Date: 12/01/03
Latitude: 88.33 degrees South
Longitude: 93.16 degrees East
Temperature: -30°C(−22°F)
Wind speed: 10−15 knots
Wind Chill:−45°C(−49°F)
Wind direction: not given
Elevation: 9800 feet
Kilometers traveled: 120

Notes on daily life:
Tom reports:

Today was the first full day of traversing. We got up around 8 and were on the trail by 9.The snow conditions were much better than yesterday and we were able to put in some good distance. The snow surface out here in East Antarctica is not flat, but can have a lot of bumps and hills. We passed through several rough stretches yesterday, where the bumps were up to 3 feet high; bumps this size are called sastrugi. We also crossed over several small hills and valleys in the ice surface. It was sometimes hard to determine distance over the largely featureless snow, but it was fairly easy to tell when the trains were ascending or descending by watching the horizon.

We reached our first major destination at the end of today's travel, the site of the Nico weather station. There are several automatic weather stations spread out over the surface of Antarctica. These stations measure things like temperature, wind speed and wind direction and then relay this data back to scientists via satellite. Anything left on the surface of the snow will eventually be drifted in and buried by blowing snow. This particular weather station (NICO) has not been seen in several years. They tried to locate it via airplane a few years ago and were unsuccessful. Our task was to find the weather station, record its position with GPS, and mark the location with flags so that in the near future, the weather station can be raised and serviced.

We arrived at the coordinates of the station around 10 pm. Our initial scans of the horizon were not productive, so Matthew and John took the lead tractor (with our crevasse-detecting radar) out to survey a grid near our stopping point. The radar should detect a large metal object like a weather station, but the survey was also unsuccessful. After a fine pasta and tomato sauce dinner, John went outside for an evening constitutional. He saw a shiny object out in the distance – further inspection with a pair of binoculars determined that it was the top of the NICO weather station! Several of us marched out to the station, which was actually about a half mile distant, marked the location with bright orange flags and recorded the position via GPS for future reference. Only the top foot or two of the station was still visible. John was in exactly the right place at the right time to see a reflection from this object while we were near the kitchen module, and so allowed us to complete our first task successfully.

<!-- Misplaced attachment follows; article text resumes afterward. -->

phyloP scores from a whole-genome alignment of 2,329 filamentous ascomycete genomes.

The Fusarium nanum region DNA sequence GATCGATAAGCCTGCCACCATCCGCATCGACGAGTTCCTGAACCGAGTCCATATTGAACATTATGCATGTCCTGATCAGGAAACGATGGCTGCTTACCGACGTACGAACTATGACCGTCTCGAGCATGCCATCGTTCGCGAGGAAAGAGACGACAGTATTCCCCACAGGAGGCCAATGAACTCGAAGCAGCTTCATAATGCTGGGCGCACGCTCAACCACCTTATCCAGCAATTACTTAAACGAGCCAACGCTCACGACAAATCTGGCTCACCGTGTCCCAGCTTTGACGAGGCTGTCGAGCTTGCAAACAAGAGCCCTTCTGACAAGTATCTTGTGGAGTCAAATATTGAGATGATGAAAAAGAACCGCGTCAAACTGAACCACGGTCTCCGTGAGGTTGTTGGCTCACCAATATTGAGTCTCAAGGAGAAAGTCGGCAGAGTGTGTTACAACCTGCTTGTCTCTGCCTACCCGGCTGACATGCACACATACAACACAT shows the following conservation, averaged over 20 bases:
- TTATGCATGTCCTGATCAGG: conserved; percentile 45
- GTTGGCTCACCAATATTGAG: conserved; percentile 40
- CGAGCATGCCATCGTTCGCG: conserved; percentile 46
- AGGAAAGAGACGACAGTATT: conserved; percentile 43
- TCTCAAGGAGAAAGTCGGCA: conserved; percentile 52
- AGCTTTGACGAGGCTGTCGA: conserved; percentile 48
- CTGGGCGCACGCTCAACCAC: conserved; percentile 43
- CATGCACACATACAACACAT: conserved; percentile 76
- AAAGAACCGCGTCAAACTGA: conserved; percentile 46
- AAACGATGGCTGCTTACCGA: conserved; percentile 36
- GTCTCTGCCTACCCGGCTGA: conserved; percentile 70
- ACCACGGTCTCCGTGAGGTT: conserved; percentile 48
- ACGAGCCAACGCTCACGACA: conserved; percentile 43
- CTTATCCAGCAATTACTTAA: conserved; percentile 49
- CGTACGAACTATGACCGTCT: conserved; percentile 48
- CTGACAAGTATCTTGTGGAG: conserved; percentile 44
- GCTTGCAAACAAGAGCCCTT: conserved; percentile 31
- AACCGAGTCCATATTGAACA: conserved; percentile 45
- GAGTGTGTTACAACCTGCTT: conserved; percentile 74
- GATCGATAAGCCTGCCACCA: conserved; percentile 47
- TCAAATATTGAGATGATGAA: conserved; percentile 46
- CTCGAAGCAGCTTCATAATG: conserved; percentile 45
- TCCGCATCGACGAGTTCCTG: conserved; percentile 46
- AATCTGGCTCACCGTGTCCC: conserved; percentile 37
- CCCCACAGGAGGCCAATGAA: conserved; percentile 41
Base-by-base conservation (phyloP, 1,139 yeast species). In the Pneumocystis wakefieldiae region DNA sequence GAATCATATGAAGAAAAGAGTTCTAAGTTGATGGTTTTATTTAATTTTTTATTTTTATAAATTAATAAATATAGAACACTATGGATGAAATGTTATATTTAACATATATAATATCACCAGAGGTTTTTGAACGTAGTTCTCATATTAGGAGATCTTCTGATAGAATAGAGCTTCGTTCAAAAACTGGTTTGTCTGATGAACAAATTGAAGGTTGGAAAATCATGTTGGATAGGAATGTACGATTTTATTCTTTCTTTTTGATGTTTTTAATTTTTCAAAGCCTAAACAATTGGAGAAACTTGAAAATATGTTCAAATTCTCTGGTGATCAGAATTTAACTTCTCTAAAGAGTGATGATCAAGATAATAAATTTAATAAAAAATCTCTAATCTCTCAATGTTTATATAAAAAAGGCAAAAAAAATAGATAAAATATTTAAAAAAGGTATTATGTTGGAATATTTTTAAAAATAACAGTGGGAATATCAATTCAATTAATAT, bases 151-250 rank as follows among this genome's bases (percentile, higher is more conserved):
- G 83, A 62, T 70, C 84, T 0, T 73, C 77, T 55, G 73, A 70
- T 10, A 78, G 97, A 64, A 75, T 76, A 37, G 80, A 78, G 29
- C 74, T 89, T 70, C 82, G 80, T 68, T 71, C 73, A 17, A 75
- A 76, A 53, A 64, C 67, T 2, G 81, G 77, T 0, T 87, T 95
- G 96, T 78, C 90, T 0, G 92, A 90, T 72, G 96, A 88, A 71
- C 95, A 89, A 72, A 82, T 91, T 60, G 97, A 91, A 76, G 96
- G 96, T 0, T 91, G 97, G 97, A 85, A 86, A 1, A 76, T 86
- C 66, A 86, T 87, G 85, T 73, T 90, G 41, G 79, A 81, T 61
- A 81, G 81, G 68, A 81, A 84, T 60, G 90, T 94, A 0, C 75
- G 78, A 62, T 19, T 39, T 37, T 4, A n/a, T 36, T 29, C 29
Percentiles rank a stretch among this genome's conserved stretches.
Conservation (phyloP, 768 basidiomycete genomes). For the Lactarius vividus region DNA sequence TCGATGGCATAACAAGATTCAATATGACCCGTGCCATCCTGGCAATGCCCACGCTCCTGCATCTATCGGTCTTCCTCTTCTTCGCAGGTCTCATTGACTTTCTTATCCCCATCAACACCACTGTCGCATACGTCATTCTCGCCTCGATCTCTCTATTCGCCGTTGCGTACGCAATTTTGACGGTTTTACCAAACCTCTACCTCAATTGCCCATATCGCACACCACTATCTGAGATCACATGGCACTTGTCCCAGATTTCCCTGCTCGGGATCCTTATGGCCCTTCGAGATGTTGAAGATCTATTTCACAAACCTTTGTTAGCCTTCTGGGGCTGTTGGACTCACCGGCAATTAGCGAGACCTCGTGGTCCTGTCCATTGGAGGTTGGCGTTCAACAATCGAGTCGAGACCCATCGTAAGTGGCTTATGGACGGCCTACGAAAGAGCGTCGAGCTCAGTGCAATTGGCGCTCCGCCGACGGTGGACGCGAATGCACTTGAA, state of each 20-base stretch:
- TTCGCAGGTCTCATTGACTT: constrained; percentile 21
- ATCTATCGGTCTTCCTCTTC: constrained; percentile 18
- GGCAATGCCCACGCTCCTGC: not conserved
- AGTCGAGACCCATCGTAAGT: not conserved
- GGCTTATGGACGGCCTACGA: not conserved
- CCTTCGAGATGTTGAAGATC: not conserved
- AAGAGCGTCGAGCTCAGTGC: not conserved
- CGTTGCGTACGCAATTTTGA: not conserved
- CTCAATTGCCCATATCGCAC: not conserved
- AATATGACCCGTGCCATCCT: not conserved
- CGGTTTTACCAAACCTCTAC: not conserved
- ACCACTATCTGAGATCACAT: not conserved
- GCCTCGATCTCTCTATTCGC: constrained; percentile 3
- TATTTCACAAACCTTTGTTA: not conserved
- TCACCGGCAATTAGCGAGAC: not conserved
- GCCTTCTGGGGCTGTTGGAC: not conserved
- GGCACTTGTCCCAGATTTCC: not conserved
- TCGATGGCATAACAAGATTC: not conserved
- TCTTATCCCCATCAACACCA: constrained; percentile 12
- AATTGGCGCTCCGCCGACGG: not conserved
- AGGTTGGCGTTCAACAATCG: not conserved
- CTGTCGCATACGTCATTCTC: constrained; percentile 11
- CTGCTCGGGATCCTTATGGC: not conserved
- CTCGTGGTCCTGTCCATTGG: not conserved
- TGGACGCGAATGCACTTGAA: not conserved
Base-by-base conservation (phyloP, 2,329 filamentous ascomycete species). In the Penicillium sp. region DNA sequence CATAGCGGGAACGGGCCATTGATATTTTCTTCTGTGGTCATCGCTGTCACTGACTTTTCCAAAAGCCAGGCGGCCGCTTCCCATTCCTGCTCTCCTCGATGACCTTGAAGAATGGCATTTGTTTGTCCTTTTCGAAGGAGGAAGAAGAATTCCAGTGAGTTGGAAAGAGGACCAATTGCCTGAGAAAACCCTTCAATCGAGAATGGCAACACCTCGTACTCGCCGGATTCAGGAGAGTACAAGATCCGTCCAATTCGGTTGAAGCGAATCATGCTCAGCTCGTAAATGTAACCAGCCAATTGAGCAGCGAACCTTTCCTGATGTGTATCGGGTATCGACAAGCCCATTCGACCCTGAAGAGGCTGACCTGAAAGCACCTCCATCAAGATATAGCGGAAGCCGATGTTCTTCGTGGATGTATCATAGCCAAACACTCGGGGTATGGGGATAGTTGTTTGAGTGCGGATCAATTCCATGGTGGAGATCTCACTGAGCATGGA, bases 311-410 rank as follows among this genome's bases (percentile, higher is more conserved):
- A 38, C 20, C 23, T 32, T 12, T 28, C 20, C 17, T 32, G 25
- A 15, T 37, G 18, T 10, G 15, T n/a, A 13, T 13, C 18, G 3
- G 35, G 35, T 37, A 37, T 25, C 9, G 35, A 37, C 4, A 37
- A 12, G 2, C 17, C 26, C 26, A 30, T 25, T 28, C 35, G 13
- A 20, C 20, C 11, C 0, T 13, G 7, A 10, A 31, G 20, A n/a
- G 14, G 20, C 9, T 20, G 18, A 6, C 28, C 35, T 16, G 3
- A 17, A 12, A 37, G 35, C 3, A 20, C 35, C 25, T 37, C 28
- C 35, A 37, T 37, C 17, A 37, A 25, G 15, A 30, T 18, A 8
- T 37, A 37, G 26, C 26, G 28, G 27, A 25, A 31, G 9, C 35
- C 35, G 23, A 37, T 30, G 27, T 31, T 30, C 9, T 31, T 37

Tomorrow, we drive on.

click on a photo to see it full size
blue sky and horizon   Sastrugi from the CAT cab     AWS nearly buried   AWS as installed

Photos of sastrugis and the flat lanscape from last year's traverse, and some examples of buried Automatic Weather Stations. The last photo is a weather station just after instalation.


Date: 12/02/03
Latitude: 88.33 degrees South
Longitude: 93.16 degrees East
Wind speed: 9 knots
Wind Chill:−38°C(−37°F)
Wind direction: not given
Elevation: 10,010 feet
Kilometers traveled: 195

Notes on daily life:
By Dan

As we left the NICO AWS (automatic weather station) site, the snow surface conditions deteriorated to the point where we were getting stuck regularly. The hard sastrugi were interspersed with deep depressions filled with soft sugary snow. The sugary snow is amazing to touch, it feels dry and runs through your fingers like sand. Surprisingly, the forked CAT seemed to cope better with the soft, sugary surface conditions despite its heavier load. We struggled and shoveled for quite some time until, about 20 miles out from NICO, the surface improved to the point where there was not a single sastrugi to be seen. The snow surface was totally flat all the way out to the horizon for 360 degrees! This type of snow surface was new to me and seemed quite odd; normally there are one or two sastrugi around that can be used for orientation. But in this featureless environment you would become disoriented immediately. Thank goodness for our GPS (global positioning system) units.

At first the flat surface was a pleasure to drive over; no humps and bumps at all, a very smooth ride. However, our pleasure turned out to be short lived because the flat surface also turned out to be extremely soft and sugary and much deeper than before this type of surface is a mortal enemy of CATs and traverse trains! On one stretch we were bogged down 5 times in less than 200 yards.

We persevered and shoveled until we were sore. Eventually, the sugary surface gave way to some small sastrugi that were harder. The harder surface allowed us to make some slow progress in our last few hours of driving, but not as much as we had hoped.

The original plan for this traverse was to drive for 10 hours a day and spend the other 14 hours working and resting. The new plan (formed as a result of our slow progress through the soft sugary snow) is to drive for a minimum of 15 hours a day! Let’s hope that the surface conditions improve.